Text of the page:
Q My ex was injured at work a couple of years ago. At that time, he had to stop working and got a reduction in his child support to next to nothing. He applied for SSDI but it took two years to get anything. I recently learned that he is now receiving $30,000 per year. Someone told me he probably also gets money for our son but, naturally, he has not been forthcoming with this information and is still fighting with me about paying any part of Jake’s braces and extracurricular activities, which are his only support obligations now. He hasn’t even offered to take Jake more now that he isn’t working to help out and I am still paying for after-school child care.
Can I ask the court to make him pay some child support now that he has some income even if it isn’t much? I don’t know how this works but I assume I shouldn’t just believe him when he says he does not have to pay because he is disabled.
A You are right not to believe him as he is not giving you the full picture. You should file a complaint for modification right away asking that the court enter a new child support order now that he is receiving disability income. There is a case on point that says if he receives SSDI, he has an obligation to pay child support on that money. The sooner you act on this point, the sooner you will get support reinstated. Also, be sure to ask that the order be retroactive to the date he was approved for benefits.
Once you serve the summons and complaint, you should send him a request for documents. In your request ask for his application and all communications with Social Security regarding his application and receipt of benefits. Ask in particular for all documents reflecting any retroactive award he may have received. Often times, because it takes so long to get the application processed and approved, the benefits are awarded retroactively to the date of the application. Finally, ask for the breakdown between how much of his benefits are awarded directly to him and how much are awarded on account of Jake. SSDI recipients with minor dependent children typically receive a child benefit as part of the monthly payment.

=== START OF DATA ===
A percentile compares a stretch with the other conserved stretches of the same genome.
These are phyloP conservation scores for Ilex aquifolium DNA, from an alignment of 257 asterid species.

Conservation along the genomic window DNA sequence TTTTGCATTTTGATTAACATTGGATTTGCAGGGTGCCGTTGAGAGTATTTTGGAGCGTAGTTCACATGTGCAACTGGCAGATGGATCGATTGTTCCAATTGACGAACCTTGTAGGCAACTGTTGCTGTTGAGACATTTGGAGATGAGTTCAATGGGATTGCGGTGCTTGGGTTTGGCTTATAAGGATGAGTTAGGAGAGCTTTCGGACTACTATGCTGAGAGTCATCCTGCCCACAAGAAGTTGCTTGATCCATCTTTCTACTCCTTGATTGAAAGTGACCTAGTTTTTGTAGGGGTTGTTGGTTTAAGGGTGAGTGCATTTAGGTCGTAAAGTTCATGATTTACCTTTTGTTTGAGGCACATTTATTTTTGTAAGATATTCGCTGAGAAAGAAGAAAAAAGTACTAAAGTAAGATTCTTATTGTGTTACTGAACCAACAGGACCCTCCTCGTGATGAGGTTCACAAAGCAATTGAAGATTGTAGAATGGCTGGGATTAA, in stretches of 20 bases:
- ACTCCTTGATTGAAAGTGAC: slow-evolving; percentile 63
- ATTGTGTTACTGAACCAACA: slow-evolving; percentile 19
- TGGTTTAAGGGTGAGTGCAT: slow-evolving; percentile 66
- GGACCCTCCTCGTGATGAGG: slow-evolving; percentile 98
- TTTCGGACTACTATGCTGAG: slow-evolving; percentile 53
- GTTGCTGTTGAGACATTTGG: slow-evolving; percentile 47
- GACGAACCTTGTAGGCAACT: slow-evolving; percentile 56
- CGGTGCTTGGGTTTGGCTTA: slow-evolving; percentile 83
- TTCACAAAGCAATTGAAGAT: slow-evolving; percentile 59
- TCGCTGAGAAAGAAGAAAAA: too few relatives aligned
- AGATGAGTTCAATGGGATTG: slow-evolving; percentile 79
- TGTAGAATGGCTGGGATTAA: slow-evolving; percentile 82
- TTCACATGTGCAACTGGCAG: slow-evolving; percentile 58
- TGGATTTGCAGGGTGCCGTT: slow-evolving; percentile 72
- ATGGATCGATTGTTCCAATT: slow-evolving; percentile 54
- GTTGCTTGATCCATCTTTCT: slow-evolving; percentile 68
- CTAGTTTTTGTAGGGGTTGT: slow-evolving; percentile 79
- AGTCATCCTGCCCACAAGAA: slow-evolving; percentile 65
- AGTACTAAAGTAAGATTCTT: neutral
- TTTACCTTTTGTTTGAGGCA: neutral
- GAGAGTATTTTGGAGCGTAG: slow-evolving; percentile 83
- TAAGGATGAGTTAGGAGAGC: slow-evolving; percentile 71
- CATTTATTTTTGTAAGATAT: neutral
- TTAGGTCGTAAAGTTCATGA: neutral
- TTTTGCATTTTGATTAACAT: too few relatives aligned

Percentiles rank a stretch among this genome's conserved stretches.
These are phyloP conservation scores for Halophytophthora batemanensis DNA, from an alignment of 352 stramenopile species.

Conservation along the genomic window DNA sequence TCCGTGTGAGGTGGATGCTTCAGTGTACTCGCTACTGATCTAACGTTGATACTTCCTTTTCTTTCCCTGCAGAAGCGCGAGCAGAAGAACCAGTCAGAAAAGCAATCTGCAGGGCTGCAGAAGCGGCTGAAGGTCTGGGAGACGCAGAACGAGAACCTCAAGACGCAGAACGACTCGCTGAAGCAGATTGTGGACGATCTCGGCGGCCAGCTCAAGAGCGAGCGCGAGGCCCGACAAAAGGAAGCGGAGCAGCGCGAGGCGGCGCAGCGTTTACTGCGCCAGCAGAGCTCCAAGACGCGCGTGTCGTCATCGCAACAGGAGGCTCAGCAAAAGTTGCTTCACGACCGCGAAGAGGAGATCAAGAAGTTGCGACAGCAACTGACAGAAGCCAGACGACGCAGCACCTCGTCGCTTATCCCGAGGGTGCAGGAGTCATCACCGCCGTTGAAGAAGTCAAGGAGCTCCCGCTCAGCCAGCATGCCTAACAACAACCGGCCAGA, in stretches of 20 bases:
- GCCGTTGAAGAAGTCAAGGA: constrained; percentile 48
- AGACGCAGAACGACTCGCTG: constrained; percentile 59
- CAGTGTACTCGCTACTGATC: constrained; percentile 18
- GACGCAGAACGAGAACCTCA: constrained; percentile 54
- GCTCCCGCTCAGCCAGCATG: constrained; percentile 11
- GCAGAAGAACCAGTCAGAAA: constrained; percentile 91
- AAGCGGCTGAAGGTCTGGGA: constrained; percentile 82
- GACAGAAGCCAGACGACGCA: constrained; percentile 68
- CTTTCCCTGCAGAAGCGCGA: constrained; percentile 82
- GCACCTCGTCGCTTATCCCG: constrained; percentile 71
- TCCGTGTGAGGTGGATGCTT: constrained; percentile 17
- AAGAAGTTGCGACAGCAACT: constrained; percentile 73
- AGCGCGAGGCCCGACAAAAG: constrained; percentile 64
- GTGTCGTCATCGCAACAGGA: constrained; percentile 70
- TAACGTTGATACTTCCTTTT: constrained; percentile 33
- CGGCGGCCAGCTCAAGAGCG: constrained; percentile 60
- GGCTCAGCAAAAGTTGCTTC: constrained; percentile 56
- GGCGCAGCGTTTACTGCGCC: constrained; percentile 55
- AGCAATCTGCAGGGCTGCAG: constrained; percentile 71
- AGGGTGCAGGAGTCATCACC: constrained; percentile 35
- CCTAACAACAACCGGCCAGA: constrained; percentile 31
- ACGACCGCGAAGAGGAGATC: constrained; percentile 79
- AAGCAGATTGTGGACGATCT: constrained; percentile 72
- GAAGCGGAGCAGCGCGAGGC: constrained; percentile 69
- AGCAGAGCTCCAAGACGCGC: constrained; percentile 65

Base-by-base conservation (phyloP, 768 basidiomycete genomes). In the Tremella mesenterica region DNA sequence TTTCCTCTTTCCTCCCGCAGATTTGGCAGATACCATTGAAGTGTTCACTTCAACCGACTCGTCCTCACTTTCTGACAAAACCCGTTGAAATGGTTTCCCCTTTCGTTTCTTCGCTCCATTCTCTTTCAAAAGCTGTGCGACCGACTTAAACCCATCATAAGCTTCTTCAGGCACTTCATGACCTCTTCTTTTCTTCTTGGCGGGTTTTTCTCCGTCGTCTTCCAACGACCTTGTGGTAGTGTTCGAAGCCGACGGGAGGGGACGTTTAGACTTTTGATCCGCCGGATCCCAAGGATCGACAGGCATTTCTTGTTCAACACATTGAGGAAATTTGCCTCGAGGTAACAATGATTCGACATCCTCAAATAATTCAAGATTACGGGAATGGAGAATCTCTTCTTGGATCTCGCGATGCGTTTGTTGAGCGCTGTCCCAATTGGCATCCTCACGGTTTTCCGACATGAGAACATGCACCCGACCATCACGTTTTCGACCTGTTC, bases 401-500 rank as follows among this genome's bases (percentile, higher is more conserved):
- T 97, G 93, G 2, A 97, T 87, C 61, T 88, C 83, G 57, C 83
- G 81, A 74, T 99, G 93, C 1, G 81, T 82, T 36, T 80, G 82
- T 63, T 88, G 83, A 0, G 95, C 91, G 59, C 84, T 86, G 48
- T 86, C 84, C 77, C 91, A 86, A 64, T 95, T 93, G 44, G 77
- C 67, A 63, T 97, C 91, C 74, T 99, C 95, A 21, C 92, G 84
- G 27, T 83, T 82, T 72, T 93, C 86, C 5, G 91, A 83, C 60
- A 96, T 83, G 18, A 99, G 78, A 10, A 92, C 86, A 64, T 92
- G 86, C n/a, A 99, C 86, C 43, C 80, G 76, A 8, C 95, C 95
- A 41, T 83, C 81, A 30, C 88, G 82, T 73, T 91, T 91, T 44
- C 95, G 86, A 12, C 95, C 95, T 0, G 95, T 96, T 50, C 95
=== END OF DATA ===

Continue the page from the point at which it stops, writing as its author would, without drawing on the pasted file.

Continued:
Once you know what he received for benefits and retroactive award, you can ask the judge to make further orders. For example, if your ex received a retroactive award for Jake at a time when his support had been reduced as described, you should ask for the retroactive check for your son. At the very least, the judge should order that the ongoing monthly checks attributed to Jake be paid to you as child support. And, if the application of the child support guidelines on the amount of the award attributed to your ex results in more support than Jake’s benefit, your ex should be ordered to pay the difference.
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